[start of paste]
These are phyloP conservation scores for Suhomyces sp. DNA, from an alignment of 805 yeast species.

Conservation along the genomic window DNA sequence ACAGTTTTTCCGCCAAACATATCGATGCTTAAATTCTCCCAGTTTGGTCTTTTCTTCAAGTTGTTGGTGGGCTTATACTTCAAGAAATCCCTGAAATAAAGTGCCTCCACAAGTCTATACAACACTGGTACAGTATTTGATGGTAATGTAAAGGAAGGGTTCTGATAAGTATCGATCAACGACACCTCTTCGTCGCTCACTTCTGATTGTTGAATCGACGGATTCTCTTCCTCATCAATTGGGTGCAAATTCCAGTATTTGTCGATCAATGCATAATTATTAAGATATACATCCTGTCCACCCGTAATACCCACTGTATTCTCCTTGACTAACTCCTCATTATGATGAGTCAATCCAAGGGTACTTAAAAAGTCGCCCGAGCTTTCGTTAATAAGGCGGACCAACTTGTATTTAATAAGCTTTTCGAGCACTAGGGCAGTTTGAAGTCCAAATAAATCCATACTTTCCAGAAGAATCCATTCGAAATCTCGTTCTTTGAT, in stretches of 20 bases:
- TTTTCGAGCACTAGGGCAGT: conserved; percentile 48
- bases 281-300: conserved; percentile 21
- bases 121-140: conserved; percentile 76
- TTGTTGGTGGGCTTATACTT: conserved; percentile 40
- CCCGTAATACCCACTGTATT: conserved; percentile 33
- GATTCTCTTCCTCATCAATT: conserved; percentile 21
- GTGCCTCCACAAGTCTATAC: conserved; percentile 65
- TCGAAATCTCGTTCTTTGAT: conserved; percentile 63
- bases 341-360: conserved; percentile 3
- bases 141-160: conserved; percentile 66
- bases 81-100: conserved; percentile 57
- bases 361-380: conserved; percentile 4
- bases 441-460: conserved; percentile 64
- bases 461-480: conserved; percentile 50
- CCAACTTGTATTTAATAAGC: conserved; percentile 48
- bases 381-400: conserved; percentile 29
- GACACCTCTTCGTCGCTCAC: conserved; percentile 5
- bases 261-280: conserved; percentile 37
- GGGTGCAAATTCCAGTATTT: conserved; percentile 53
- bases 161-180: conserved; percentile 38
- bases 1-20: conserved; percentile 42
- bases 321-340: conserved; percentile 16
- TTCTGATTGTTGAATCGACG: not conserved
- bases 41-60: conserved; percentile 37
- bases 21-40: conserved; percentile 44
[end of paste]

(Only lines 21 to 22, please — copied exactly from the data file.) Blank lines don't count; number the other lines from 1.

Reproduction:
- GGGTGCAAATTCCAGTATTT: conserved; percentile 53
- bases 161-180: conserved; percentile 38